A Public-Private Partnership Approach to Promote Safe, Rapid Commercialization of Advanced Materials

R. Patel, M. Curry, A. Mullins, L. Kovacs, K. Kim, P. Schweiger, N.L. Vanette, C.A. Hansen, C.N. Campbell, K.W. Ess, M. Chappell, J. Brame, T. Rycroft, M. Wood, A. Kennedy, W-S. Shih, D. Edwards
US Army Engineer Research and Development Center,
United States

Keywords: Life Cylce, nano-enabled products, public-private partnership, EHS

Summary:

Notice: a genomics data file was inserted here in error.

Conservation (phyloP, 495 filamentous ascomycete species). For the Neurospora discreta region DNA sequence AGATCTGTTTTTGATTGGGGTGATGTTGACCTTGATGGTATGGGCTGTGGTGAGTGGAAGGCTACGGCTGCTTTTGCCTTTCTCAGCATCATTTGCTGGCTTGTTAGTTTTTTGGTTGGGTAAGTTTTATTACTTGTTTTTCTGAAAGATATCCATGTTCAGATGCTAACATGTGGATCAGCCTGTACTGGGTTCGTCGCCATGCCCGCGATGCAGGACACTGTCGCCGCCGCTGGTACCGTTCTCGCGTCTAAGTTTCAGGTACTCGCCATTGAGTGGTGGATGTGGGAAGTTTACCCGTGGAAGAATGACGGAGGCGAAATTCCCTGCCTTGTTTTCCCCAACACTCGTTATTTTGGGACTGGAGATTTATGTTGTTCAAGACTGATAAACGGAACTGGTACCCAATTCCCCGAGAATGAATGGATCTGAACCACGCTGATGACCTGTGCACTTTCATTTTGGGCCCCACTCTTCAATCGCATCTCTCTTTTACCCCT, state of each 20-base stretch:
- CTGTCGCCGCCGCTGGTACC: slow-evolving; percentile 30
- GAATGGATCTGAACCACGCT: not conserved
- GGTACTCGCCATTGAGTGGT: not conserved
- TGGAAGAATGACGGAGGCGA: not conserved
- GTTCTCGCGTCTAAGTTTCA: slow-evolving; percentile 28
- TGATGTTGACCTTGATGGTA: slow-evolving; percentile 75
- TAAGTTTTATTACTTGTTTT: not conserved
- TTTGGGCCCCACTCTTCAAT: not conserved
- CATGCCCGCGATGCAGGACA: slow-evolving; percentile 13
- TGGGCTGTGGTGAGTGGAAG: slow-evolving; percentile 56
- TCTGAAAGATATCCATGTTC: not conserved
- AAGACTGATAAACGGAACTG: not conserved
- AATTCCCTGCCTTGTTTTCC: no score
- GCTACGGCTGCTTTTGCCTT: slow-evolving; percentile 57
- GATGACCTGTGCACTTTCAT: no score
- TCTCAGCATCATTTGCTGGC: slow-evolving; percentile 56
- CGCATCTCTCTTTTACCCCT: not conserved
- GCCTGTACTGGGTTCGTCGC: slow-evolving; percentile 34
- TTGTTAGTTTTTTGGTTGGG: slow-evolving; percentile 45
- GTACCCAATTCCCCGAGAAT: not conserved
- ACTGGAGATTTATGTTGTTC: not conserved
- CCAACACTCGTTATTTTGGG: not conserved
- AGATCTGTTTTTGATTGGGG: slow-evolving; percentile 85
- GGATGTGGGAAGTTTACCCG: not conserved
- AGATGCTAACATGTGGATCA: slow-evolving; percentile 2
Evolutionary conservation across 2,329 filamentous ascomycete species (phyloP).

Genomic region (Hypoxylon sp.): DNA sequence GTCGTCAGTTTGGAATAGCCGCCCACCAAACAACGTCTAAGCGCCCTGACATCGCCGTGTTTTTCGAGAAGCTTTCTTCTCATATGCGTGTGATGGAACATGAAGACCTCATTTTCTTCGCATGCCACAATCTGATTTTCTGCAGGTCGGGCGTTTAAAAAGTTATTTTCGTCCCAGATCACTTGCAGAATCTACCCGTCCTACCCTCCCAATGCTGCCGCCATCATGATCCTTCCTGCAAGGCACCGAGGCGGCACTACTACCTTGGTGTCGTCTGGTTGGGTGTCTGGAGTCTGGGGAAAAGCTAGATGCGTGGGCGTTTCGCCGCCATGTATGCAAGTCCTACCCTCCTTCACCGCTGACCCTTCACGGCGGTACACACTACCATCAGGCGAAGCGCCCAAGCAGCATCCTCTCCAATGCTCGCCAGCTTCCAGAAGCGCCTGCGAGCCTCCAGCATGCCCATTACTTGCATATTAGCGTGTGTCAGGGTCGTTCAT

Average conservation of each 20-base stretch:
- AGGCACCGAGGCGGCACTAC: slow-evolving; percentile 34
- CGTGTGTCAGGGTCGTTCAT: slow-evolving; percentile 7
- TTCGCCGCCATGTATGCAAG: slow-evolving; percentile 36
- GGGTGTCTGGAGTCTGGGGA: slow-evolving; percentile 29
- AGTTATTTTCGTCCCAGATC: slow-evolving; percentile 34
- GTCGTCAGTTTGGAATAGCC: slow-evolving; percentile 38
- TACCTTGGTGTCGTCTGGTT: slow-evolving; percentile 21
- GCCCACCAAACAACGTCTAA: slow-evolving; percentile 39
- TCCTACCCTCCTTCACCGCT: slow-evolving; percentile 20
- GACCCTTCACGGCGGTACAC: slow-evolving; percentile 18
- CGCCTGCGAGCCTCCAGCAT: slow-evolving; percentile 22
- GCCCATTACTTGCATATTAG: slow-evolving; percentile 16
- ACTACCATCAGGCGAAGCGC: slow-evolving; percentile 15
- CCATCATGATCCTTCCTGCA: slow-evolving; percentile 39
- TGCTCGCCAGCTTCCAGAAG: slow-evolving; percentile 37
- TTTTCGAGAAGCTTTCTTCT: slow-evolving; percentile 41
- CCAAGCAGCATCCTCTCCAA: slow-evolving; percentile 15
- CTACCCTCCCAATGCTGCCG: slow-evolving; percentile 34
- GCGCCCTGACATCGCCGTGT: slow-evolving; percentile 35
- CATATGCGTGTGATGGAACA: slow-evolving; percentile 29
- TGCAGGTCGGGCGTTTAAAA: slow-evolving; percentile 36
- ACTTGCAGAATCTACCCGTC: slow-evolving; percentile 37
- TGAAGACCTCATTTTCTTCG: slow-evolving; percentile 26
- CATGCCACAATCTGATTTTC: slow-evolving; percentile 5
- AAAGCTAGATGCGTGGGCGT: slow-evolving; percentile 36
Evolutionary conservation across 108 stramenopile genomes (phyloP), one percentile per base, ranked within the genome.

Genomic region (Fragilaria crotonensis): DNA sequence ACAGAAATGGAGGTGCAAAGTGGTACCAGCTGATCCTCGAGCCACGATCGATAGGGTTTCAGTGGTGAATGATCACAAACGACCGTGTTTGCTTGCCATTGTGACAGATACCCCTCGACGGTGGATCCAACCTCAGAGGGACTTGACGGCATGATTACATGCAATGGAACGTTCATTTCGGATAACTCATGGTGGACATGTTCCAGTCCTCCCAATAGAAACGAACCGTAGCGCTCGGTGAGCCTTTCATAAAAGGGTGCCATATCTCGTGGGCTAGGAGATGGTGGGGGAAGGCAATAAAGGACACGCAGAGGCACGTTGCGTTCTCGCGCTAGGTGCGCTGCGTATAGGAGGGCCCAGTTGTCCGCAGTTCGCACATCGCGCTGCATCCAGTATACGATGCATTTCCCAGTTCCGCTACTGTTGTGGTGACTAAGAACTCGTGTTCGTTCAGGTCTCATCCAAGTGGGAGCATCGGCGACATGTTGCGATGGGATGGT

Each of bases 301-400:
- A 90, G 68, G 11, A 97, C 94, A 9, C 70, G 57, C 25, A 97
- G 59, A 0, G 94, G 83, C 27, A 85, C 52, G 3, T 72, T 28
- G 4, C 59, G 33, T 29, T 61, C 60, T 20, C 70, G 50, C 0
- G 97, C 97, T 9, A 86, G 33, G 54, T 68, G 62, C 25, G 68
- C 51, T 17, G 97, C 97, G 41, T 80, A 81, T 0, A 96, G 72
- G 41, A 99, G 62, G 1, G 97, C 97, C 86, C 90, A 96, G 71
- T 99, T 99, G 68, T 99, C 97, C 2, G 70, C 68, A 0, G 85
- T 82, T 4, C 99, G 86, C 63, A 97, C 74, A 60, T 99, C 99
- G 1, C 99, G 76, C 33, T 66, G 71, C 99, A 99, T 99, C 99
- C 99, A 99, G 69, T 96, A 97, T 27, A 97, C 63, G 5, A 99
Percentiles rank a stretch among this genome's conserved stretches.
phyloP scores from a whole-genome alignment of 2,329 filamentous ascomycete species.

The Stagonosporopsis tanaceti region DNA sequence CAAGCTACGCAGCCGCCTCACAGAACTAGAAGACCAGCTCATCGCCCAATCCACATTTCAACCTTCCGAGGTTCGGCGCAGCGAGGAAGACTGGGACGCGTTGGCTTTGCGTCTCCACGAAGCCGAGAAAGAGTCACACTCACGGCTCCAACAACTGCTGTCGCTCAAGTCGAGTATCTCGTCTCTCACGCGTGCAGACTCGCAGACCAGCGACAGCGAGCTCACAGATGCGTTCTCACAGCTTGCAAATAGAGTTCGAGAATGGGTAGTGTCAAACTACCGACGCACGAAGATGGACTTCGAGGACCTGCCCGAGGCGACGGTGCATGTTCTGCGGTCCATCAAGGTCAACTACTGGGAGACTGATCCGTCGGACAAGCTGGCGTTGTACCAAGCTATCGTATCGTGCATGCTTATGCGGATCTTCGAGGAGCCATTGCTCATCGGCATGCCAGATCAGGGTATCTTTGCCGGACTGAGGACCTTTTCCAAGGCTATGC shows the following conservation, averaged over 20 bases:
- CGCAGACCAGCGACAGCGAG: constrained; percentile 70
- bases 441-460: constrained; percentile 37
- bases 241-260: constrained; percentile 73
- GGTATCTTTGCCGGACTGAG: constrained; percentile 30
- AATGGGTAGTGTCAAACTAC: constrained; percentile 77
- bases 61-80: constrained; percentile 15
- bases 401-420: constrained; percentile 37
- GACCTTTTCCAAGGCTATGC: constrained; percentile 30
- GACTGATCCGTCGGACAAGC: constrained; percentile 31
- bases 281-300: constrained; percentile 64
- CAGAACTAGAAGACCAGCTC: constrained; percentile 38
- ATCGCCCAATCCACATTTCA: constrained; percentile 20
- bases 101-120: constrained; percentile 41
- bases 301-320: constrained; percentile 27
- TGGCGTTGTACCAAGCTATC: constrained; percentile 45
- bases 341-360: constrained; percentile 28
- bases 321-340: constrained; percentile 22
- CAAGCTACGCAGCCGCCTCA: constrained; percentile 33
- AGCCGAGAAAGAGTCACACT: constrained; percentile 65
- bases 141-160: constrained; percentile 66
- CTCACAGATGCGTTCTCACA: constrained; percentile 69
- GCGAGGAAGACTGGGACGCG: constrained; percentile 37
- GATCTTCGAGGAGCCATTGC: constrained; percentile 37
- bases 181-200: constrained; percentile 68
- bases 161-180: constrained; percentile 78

Research exploiting applications for nano-enabled technologies (NET) over the past two decades is now leading to products set for commercialization. However, the potential environment, health, and safety (EHS) risks associated with the unique properties throughout the life of these products are not understood [1-4]. Because of the limited knowledge and sometimes overly conservative regulatory assumptions and perceptions by the general public, obstacles for commercializing NETs may be significant. The goal of this effort is to create and communicate tools that promote safe yet rapid commercialization of advanced materials. As a case-study to develop these tools we focus on the development of a carbon nanotube (CNT)-based sensor being developed by Brewer Science, Inc. Using a life cycle approach, we will address EHS issues, regulatory requirements, product liability concerns, and identify additional obstacles to future advanced technology commercialization. As part of the effort, we aim promote public understanding of the positive impacts from responsible nanomaterial commercialization and generate student interest in advanced material applications, while developing processes to foster responsible development. Accomplishing this goal requires a diverse, interdisciplinary team, combining experts from industry, government and universities. As such we have formed a public-private partnership research team, composed of Missouri State University (MSU), Brewer Science Inc. (BSI), and the US Army Engineer Research & Development Center (ERDC). This team is conducting a systematic study on the "cradle to grave" life-cycle assessment (LCA), to calculate the potential environmental impacts of carbon nanomaterial-based sensor devices. To accomplish this effort we outline four component activities describing project tasks, timeline, and products over the next 3-4 years. Component 1: Sensor Development. The first task focuses on the fundamental research required for development of a carbon nanotube sensor. Commercialization of this NET product will include development and characterization of CNT inks and printing processes as well as sensor scale-up and manufacturing. Component 2: Life Cycle Inventory & Analysis. Using LCA-based approaches, we will create a comprehensive inventory of processes and materials contributing to sensor development, manufacturing, use and disposal of the NET sensor. This information will enable an analysis of potential emissions and expenditures that can be used to refine processes and implement controls for reduction of both cost and EHS impact. Component3: Environmental Health. We will employ a tiered framework tool and carry out bench-scale tests to characterize the properties of the NET, the potential emissions of nanomaterials throughout the life cycle, the fate and transport of those materials in the environment and the potential hazard or toxicity that may be associated with any released engineered nanomaterials. Component 4: Cross-Cutting Themes. In this component we will coordinate the communication and dissemination of information and tools resulting from the efforts of the first three components. As part of the overall program goal to facilitate safe and rapid commercialization of NET products, this will include interactions with industrial, regulatory and research communities.